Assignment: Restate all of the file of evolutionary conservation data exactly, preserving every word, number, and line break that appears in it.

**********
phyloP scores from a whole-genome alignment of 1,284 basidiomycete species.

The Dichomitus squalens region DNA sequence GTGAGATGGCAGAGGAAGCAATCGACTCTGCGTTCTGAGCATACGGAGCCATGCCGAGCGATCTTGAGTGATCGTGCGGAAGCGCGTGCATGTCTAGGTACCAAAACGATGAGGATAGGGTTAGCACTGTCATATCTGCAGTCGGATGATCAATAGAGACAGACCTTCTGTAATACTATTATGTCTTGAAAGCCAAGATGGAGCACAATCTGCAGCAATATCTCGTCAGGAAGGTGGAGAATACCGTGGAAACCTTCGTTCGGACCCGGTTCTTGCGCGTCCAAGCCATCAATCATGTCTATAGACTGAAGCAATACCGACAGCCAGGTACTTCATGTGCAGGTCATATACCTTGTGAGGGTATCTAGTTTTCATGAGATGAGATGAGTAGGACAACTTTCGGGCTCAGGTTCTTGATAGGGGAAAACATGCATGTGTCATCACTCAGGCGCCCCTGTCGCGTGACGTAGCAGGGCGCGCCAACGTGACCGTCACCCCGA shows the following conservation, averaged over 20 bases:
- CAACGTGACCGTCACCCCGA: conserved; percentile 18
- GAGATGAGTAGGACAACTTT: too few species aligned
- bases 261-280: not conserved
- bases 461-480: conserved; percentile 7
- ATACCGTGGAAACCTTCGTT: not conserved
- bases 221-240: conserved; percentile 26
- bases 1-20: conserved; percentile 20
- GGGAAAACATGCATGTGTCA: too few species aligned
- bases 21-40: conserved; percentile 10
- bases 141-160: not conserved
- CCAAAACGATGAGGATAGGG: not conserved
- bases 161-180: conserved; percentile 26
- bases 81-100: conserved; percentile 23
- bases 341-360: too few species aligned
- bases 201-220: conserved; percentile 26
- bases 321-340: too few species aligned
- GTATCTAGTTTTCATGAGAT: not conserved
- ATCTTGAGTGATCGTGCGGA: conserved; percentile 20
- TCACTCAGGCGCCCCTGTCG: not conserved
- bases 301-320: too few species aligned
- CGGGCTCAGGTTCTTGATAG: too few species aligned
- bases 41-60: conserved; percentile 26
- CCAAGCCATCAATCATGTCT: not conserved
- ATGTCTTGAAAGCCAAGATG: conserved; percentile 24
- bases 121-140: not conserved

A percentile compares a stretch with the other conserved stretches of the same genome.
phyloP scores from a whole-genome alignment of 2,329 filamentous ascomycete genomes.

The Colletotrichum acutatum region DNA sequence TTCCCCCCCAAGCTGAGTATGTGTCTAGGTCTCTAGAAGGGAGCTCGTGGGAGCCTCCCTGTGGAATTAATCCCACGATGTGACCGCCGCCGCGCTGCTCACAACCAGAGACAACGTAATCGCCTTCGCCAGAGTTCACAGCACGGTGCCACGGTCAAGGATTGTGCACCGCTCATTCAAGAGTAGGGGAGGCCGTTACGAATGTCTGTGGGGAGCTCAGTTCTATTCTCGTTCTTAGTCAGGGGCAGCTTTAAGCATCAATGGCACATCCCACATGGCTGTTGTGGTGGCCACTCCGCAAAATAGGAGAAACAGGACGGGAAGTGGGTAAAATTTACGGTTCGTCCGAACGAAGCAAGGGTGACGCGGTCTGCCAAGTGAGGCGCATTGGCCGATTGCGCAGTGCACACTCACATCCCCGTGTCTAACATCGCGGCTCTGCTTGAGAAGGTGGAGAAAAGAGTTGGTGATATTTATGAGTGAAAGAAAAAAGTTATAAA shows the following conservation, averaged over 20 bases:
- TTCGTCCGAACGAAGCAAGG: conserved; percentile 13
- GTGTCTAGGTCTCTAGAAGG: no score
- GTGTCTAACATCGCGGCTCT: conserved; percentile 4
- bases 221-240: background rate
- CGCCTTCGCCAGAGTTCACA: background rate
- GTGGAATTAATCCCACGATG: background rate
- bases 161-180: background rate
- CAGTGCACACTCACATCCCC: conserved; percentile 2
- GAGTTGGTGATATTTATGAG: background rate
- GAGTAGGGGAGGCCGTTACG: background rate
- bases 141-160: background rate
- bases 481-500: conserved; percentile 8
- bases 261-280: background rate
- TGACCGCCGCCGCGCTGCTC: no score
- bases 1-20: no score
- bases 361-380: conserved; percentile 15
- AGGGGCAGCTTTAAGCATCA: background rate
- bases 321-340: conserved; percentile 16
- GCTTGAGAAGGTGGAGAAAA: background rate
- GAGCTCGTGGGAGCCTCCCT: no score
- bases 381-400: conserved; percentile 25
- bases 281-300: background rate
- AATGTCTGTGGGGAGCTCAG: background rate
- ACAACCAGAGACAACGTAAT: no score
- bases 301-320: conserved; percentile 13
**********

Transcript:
phyloP scores from a whole-genome alignment of 1,284 basidiomycete species.

The Dichomitus squalens region DNA sequence GTGAGATGGCAGAGGAAGCAATCGACTCTGCGTTCTGAGCATACGGAGCCATGCCGAGCGATCTTGAGTGATCGTGCGGAAGCGCGTGCATGTCTAGGTACCAAAACGATGAGGATAGGGTTAGCACTGTCATATCTGCAGTCGGATGATCAATAGAGACAGACCTTCTGTAATACTATTATGTCTTGAAAGCCAAGATGGAGCACAATCTGCAGCAATATCTCGTCAGGAAGGTGGAGAATACCGTGGAAACCTTCGTTCGGACCCGGTTCTTGCGCGTCCAAGCCATCAATCATGTCTATAGACTGAAGCAATACCGACAGCCAGGTACTTCATGTGCAGGTCATATACCTTGTGAGGGTATCTAGTTTTCATGAGATGAGATGAGTAGGACAACTTTCGGGCTCAGGTTCTTGATAGGGGAAAACATGCATGTGTCATCACTCAGGCGCCCCTGTCGCGTGACGTAGCAGGGCGCGCCAACGTGACCGTCACCCCGA shows the following conservation, averaged over 20 bases:
- CAACGTGACCGTCACCCCGA: conserved; percentile 18
- GAGATGAGTAGGACAACTTT: too few species aligned
- bases 261-280: not conserved
- bases 461-480: conserved; percentile 7
- ATACCGTGGAAACCTTCGTT: not conserved
- bases 221-240: conserved; percentile 26
- bases 1-20: conserved; percentile 20
- GGGAAAACATGCATGTGTCA: too few species aligned
- bases 21-40: conserved; percentile 10
- bases 141-160: not conserved
- CCAAAACGATGAGGATAGGG: not conserved
- bases 161-180: conserved; percentile 26
- bases 81-100: conserved; percentile 23
- bases 341-360: too few species aligned
- bases 201-220: conserved; percentile 26
- bases 321-340: too few species aligned
- GTATCTAGTTTTCATGAGAT: not conserved
- ATCTTGAGTGATCGTGCGGA: conserved; percentile 20
- TCACTCAGGCGCCCCTGTCG: not conserved
- bases 301-320: too few species aligned
- CGGGCTCAGGTTCTTGATAG: too few species aligned
- bases 41-60: conserved; percentile 26
- CCAAGCCATCAATCATGTCT: not conserved
- ATGTCTTGAAAGCCAAGATG: conserved; percentile 24
- bases 121-140: not conserved

A percentile compares a stretch with the other conserved stretches of the same genome.
phyloP scores from a whole-genome alignment of 2,329 filamentous ascomycete genomes.

The Colletotrichum acutatum region DNA sequence TTCCCCCCCAAGCTGAGTATGTGTCTAGGTCTCTAGAAGGGAGCTCGTGGGAGCCTCCCTGTGGAATTAATCCCACGATGTGACCGCCGCCGCGCTGCTCACAACCAGAGACAACGTAATCGCCTTCGCCAGAGTTCACAGCACGGTGCCACGGTCAAGGATTGTGCACCGCTCATTCAAGAGTAGGGGAGGCCGTTACGAATGTCTGTGGGGAGCTCAGTTCTATTCTCGTTCTTAGTCAGGGGCAGCTTTAAGCATCAATGGCACATCCCACATGGCTGTTGTGGTGGCCACTCCGCAAAATAGGAGAAACAGGACGGGAAGTGGGTAAAATTTACGGTTCGTCCGAACGAAGCAAGGGTGACGCGGTCTGCCAAGTGAGGCGCATTGGCCGATTGCGCAGTGCACACTCACATCCCCGTGTCTAACATCGCGGCTCTGCTTGAGAAGGTGGAGAAAAGAGTTGGTGATATTTATGAGTGAAAGAAAAAAGTTATAAA shows the following conservation, averaged over 20 bases:
- TTCGTCCGAACGAAGCAAGG: conserved; percentile 13
- GTGTCTAGGTCTCTAGAAGG: no score
- GTGTCTAACATCGCGGCTCT: conserved; percentile 4
- bases 221-240: background rate
- CGCCTTCGCCAGAGTTCACA: background rate
- GTGGAATTAATCCCACGATG: background rate
- bases 161-180: background rate
- CAGTGCACACTCACATCCCC: conserved; percentile 2
- GAGTTGGTGATATTTATGAG: background rate
- GAGTAGGGGAGGCCGTTACG: background rate
- bases 141-160: background rate
- bases 481-500: conserved; percentile 8
- bases 261-280: background rate
- TGACCGCCGCCGCGCTGCTC: no score
- bases 1-20: no score
- bases 361-380: conserved; percentile 15
- AGGGGCAGCTTTAAGCATCA: background rate
- bases 321-340: conserved; percentile 16
- GCTTGAGAAGGTGGAGAAAA: background rate
- GAGCTCGTGGGAGCCTCCCT: no score
- bases 381-400: conserved; percentile 25
- bases 281-300: background rate
- AATGTCTGTGGGGAGCTCAG: background rate
- ACAACCAGAGACAACGTAAT: no score
- bases 301-320: conserved; percentile 13